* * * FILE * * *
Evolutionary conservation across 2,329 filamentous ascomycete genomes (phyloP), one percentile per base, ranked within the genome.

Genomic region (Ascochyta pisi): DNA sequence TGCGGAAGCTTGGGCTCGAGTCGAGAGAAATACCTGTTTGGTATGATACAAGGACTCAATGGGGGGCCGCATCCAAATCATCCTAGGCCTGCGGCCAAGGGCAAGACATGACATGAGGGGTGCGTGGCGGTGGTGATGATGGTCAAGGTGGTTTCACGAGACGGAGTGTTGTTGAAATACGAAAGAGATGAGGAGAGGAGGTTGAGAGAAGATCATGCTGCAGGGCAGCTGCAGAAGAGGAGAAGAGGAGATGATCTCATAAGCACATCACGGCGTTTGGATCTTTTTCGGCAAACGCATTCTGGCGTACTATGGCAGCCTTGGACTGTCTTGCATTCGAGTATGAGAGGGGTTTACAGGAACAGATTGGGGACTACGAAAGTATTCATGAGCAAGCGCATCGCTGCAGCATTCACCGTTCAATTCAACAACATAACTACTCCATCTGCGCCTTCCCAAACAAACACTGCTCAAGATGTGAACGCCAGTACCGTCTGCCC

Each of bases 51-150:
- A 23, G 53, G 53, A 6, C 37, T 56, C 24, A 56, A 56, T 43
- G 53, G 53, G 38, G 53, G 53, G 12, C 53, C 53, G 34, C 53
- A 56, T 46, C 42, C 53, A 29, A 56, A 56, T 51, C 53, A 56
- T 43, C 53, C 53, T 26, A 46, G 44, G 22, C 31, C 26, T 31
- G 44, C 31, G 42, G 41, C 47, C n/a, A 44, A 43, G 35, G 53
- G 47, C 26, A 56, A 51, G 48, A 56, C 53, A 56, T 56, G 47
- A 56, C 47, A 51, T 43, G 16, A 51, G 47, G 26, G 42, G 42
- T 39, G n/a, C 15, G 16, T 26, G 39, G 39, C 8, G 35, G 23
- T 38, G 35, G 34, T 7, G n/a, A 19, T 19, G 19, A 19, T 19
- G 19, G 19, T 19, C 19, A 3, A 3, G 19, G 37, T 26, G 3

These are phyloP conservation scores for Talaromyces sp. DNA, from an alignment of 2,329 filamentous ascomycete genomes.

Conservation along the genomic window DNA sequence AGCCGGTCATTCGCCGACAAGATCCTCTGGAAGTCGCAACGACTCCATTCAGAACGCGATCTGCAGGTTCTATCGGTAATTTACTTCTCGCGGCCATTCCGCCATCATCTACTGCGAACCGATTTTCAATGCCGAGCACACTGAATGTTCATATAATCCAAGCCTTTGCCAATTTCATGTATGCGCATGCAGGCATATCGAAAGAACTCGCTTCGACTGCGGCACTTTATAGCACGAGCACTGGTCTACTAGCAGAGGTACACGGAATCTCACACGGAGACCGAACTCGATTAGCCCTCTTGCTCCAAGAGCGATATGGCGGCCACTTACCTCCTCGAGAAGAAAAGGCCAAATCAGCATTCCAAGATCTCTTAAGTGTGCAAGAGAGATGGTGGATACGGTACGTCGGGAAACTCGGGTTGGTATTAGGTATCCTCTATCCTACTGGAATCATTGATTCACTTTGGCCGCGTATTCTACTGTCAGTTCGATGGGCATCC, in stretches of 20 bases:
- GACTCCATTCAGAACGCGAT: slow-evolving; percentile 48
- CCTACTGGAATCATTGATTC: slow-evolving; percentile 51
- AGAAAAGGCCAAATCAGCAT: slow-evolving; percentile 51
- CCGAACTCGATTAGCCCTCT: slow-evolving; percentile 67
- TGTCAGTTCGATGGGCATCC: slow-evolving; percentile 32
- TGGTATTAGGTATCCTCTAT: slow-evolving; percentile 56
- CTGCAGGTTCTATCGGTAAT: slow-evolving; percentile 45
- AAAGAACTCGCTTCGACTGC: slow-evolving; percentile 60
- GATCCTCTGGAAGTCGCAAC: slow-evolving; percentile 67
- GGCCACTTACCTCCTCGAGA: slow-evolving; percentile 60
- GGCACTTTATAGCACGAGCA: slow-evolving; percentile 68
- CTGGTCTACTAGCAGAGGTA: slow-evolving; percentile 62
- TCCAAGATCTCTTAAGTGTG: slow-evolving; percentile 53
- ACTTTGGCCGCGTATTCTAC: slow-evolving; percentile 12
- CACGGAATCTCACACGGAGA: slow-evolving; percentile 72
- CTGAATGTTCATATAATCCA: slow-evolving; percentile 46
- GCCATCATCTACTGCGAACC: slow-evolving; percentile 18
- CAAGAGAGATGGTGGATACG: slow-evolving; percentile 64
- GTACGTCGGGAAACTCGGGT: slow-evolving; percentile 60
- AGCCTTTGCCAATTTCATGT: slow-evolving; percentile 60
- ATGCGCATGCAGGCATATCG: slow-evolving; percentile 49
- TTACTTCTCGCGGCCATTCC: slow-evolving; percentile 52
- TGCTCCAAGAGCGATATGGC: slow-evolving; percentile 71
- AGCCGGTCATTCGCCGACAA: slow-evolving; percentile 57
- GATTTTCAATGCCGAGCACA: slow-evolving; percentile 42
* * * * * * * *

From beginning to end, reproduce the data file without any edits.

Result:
Evolutionary conservation across 2,329 filamentous ascomycete genomes (phyloP), one percentile per base, ranked within the genome.

Genomic region (Ascochyta pisi): DNA sequence TGCGGAAGCTTGGGCTCGAGTCGAGAGAAATACCTGTTTGGTATGATACAAGGACTCAATGGGGGGCCGCATCCAAATCATCCTAGGCCTGCGGCCAAGGGCAAGACATGACATGAGGGGTGCGTGGCGGTGGTGATGATGGTCAAGGTGGTTTCACGAGACGGAGTGTTGTTGAAATACGAAAGAGATGAGGAGAGGAGGTTGAGAGAAGATCATGCTGCAGGGCAGCTGCAGAAGAGGAGAAGAGGAGATGATCTCATAAGCACATCACGGCGTTTGGATCTTTTTCGGCAAACGCATTCTGGCGTACTATGGCAGCCTTGGACTGTCTTGCATTCGAGTATGAGAGGGGTTTACAGGAACAGATTGGGGACTACGAAAGTATTCATGAGCAAGCGCATCGCTGCAGCATTCACCGTTCAATTCAACAACATAACTACTCCATCTGCGCCTTCCCAAACAAACACTGCTCAAGATGTGAACGCCAGTACCGTCTGCCC

Each of bases 51-150:
- A 23, G 53, G 53, A 6, C 37, T 56, C 24, A 56, A 56, T 43
- G 53, G 53, G 38, G 53, G 53, G 12, C 53, C 53, G 34, C 53
- A 56, T 46, C 42, C 53, A 29, A 56, A 56, T 51, C 53, A 56
- T 43, C 53, C 53, T 26, A 46, G 44, G 22, C 31, C 26, T 31
- G 44, C 31, G 42, G 41, C 47, C n/a, A 44, A 43, G 35, G 53
- G 47, C 26, A 56, A 51, G 48, A 56, C 53, A 56, T 56, G 47
- A 56, C 47, A 51, T 43, G 16, A 51, G 47, G 26, G 42, G 42
- T 39, G n/a, C 15, G 16, T 26, G 39, G 39, C 8, G 35, G 23
- T 38, G 35, G 34, T 7, G n/a, A 19, T 19, G 19, A 19, T 19
- G 19, G 19, T 19, C 19, A 3, A 3, G 19, G 37, T 26, G 3

These are phyloP conservation scores for Talaromyces sp. DNA, from an alignment of 2,329 filamentous ascomycete genomes.

Conservation along the genomic window DNA sequence AGCCGGTCATTCGCCGACAAGATCCTCTGGAAGTCGCAACGACTCCATTCAGAACGCGATCTGCAGGTTCTATCGGTAATTTACTTCTCGCGGCCATTCCGCCATCATCTACTGCGAACCGATTTTCAATGCCGAGCACACTGAATGTTCATATAATCCAAGCCTTTGCCAATTTCATGTATGCGCATGCAGGCATATCGAAAGAACTCGCTTCGACTGCGGCACTTTATAGCACGAGCACTGGTCTACTAGCAGAGGTACACGGAATCTCACACGGAGACCGAACTCGATTAGCCCTCTTGCTCCAAGAGCGATATGGCGGCCACTTACCTCCTCGAGAAGAAAAGGCCAAATCAGCATTCCAAGATCTCTTAAGTGTGCAAGAGAGATGGTGGATACGGTACGTCGGGAAACTCGGGTTGGTATTAGGTATCCTCTATCCTACTGGAATCATTGATTCACTTTGGCCGCGTATTCTACTGTCAGTTCGATGGGCATCC, in stretches of 20 bases:
- GACTCCATTCAGAACGCGAT: slow-evolving; percentile 48
- CCTACTGGAATCATTGATTC: slow-evolving; percentile 51
- AGAAAAGGCCAAATCAGCAT: slow-evolving; percentile 51
- CCGAACTCGATTAGCCCTCT: slow-evolving; percentile 67
- TGTCAGTTCGATGGGCATCC: slow-evolving; percentile 32
- TGGTATTAGGTATCCTCTAT: slow-evolving; percentile 56
- CTGCAGGTTCTATCGGTAAT: slow-evolving; percentile 45
- AAAGAACTCGCTTCGACTGC: slow-evolving; percentile 60
- GATCCTCTGGAAGTCGCAAC: slow-evolving; percentile 67
- GGCCACTTACCTCCTCGAGA: slow-evolving; percentile 60
- GGCACTTTATAGCACGAGCA: slow-evolving; percentile 68
- CTGGTCTACTAGCAGAGGTA: slow-evolving; percentile 62
- TCCAAGATCTCTTAAGTGTG: slow-evolving; percentile 53
- ACTTTGGCCGCGTATTCTAC: slow-evolving; percentile 12
- CACGGAATCTCACACGGAGA: slow-evolving; percentile 72
- CTGAATGTTCATATAATCCA: slow-evolving; percentile 46
- GCCATCATCTACTGCGAACC: slow-evolving; percentile 18
- CAAGAGAGATGGTGGATACG: slow-evolving; percentile 64
- GTACGTCGGGAAACTCGGGT: slow-evolving; percentile 60
- AGCCTTTGCCAATTTCATGT: slow-evolving; percentile 60
- ATGCGCATGCAGGCATATCG: slow-evolving; percentile 49
- TTACTTCTCGCGGCCATTCC: slow-evolving; percentile 52
- TGCTCCAAGAGCGATATGGC: slow-evolving; percentile 71
- AGCCGGTCATTCGCCGACAA: slow-evolving; percentile 57
- GATTTTCAATGCCGAGCACA: slow-evolving; percentile 42